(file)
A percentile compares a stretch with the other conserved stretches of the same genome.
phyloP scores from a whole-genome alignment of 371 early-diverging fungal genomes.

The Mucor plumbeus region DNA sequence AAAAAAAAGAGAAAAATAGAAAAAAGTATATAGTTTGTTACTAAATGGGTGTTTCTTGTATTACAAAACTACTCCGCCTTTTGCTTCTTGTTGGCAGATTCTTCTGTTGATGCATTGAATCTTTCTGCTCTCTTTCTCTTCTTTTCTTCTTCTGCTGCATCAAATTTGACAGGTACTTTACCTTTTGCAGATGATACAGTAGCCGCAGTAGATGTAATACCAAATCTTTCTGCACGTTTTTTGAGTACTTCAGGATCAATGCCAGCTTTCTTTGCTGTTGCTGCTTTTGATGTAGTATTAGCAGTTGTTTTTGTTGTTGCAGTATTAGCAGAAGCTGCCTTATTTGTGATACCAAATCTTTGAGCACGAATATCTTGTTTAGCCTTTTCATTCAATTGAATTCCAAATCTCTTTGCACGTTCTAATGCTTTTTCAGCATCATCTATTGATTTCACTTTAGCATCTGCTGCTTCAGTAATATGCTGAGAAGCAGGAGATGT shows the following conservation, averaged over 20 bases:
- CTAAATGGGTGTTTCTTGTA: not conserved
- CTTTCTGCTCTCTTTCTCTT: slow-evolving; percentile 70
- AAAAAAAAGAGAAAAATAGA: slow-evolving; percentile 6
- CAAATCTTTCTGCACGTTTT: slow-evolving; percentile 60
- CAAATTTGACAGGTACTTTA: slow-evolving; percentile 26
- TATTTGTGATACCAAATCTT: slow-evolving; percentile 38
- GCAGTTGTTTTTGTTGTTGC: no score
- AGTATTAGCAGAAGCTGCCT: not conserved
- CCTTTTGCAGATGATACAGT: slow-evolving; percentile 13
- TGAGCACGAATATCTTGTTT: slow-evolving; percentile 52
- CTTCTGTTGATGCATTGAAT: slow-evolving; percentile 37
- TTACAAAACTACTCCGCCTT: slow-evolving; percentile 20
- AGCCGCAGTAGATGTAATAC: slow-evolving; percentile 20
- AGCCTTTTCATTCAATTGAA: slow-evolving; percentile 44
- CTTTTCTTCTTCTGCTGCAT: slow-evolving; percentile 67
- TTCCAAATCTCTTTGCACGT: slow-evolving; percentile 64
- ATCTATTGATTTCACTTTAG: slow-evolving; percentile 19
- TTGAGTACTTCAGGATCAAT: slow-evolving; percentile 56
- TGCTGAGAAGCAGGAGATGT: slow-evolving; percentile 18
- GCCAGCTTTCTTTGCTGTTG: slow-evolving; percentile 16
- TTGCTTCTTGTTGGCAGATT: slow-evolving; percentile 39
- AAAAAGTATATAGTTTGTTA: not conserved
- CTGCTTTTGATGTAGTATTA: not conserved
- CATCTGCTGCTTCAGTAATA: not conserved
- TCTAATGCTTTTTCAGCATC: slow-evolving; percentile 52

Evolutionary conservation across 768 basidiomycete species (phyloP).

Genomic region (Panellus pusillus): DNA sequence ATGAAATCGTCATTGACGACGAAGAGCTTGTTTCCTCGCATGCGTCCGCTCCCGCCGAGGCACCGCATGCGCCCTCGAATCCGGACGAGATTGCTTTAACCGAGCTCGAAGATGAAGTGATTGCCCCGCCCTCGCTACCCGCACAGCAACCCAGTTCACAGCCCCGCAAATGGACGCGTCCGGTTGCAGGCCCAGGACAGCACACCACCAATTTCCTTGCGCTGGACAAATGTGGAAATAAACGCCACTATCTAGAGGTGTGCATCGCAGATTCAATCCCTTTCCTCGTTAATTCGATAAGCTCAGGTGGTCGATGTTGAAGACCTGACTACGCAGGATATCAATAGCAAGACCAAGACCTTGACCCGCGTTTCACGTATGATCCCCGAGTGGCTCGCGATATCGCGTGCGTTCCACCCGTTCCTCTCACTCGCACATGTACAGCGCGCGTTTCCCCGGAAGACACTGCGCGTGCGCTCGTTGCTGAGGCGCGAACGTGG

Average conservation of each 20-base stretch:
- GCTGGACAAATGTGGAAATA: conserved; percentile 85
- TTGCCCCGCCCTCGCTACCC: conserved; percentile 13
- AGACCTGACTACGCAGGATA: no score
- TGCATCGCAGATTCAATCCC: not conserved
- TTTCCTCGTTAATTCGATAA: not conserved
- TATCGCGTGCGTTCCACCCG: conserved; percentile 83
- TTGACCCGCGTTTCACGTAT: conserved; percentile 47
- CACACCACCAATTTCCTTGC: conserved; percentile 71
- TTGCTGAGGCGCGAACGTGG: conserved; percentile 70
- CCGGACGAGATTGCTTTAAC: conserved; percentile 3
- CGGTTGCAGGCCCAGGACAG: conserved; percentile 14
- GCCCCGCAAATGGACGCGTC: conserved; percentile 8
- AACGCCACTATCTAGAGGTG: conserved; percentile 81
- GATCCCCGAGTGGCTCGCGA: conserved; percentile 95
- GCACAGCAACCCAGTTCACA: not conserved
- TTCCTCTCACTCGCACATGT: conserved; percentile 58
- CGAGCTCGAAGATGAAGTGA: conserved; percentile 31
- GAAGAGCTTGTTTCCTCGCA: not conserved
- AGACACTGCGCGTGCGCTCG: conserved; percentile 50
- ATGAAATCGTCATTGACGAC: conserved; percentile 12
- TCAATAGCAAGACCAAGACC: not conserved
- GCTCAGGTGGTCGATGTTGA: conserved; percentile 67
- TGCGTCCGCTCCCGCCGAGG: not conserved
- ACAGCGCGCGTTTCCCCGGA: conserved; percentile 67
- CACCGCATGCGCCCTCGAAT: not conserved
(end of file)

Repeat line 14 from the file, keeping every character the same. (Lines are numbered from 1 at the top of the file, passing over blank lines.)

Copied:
- CTTCTGTTGATGCATTGAAT: slow-evolving; percentile 37